In terms of the system and technology aspects, the arrangement of the invention is compatible with a proposal for a monolithically integrated, bi-directional module disclosed in a co-pending U.S. Pat. Application Ser. No. 408,561, filed Sept. 18, 1989, which issued as U. S. Pat. No. 4,989,935 on Feb. 5, 1991 and claims priority from German Application P 38 33 311.2.

For realizing such a module, an apparatus of the invention is advantageously developed so that a semiconductor laser for generating a wavelength to be coupled into one channel in a direction opposite the incoming wavelengths is applied on the substrate. The wavelength emitted by the semiconductor laser can be advantageously coupled into the one channel by an optical directional coupler integrated on the substrate, and the incoming wavelengths are simultaneously conducted to the multiplexer via the directional coupler.

It is also advantageously, particularly given employment of this last-named directional coupler, to guide the wavelengths emitted by the semiconductor laser into the one channel by a deflecting mirror integrated onto the substrate. The semiconductor laser itself is fixed on the substrate in the form of a chip, wherein the semiconductor laser can be a DFB (distribution feedback) laser. An electronic circuit for operating the semiconductor laser is advantageously integrated on the substrate.

The apparatus of the invention, which is developed into the bi-directional transmitter/receiver module, accordingly, all aspects except the semiconductor laser, that is hyberdized as a chip, can be represented in or on the substrate of the semiconductor material partially composed of silicon.

For monitoring the optical power emitted by the semiconductor laser, the monitor diode is advantageously integrated on the substrate.

A region for electrical and optical shielding is to be provided on the substrate between the semiconductor laser and the demultiplexer in such an apparatus.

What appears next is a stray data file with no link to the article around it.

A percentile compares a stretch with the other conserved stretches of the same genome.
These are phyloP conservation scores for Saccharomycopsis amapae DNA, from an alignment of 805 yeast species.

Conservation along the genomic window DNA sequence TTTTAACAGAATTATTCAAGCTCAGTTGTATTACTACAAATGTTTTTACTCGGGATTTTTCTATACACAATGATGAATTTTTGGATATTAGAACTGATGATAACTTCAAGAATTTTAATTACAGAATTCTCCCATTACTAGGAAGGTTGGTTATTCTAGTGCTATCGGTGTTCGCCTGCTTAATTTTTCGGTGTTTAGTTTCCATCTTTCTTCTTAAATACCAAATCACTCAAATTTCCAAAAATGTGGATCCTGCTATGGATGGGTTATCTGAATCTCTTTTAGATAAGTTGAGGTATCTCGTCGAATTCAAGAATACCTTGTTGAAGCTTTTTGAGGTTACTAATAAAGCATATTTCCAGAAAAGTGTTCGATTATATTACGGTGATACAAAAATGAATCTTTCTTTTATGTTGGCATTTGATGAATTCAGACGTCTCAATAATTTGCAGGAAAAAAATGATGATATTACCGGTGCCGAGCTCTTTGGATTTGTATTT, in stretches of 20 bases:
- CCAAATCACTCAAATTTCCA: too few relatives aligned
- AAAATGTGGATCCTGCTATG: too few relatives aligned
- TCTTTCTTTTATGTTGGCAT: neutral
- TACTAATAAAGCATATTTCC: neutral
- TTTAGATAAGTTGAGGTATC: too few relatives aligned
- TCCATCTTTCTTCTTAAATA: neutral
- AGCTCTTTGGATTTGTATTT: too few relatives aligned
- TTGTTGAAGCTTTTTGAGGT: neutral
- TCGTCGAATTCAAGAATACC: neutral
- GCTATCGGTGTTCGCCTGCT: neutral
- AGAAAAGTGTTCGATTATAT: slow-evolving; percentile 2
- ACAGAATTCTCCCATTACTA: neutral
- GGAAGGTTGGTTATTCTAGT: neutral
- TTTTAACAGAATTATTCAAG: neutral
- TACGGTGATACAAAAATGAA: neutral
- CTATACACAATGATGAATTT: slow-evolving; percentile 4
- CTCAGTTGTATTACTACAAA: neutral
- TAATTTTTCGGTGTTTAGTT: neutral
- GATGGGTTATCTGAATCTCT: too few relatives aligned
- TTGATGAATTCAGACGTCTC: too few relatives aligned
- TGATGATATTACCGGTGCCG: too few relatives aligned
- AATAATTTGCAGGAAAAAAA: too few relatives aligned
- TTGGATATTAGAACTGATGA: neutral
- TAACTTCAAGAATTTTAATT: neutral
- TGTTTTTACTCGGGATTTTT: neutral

It is expedient to conduct the incoming wavelengths to the demultiplexer through a wavelength filter integrated on the substrate. This wavelength filter is impermeable for the wavelength emitted by the laser but it is transmissive for the incoming wavelengths. The wavelength filter is advantageously fashioned on a strip waveguide leading in the direction to the demultiplexer.

Other advantages and features of the invention we will be readily apparent from the following description of the preferred embodiments, the claims and drawings.

BRIEF DESCRIPTION OF THE DRAWINGS

FIG. 1 is a block circuit diagram showing the fundamental structure of an exemplary apparatus for the direct optical reception of a plurality of wavelengths;

FIG. 2 is a plan view of an embodiment of the apparatus of FIG. 1 for three wavelengths which embodiment is integrated on the substrate, wherein the demultiplexer is composed of a planar prism and wherein the collimator lens is provided;

FIG. 3 is a plan view of a modification of the apparatus of FIG. 2 which includes a collecting lens;

FIG. 4 is a plan view of an embodiment of the invention wherein the demultiplexer is a defraction grating and has both a collimating and collecting lenses in the form of Luneburg lenses or geodetic lenses;

FIG. 5 is a plan view of an embodiment of FIG. 4 constructed as a transmission and reception module;

FIG. 6 is a plan view of an embodiment wherein the demultiplexer is constructed of a plurality of strip waveguides arranged in a plurality of directional coupler; and

FIG. 7 is a schematic cross-sectional view of a fiber plug and jack for connecting a fiber to the apparatus to the present invention.

DESCRIPTION OF THE PREFERRED EMBODIMENTS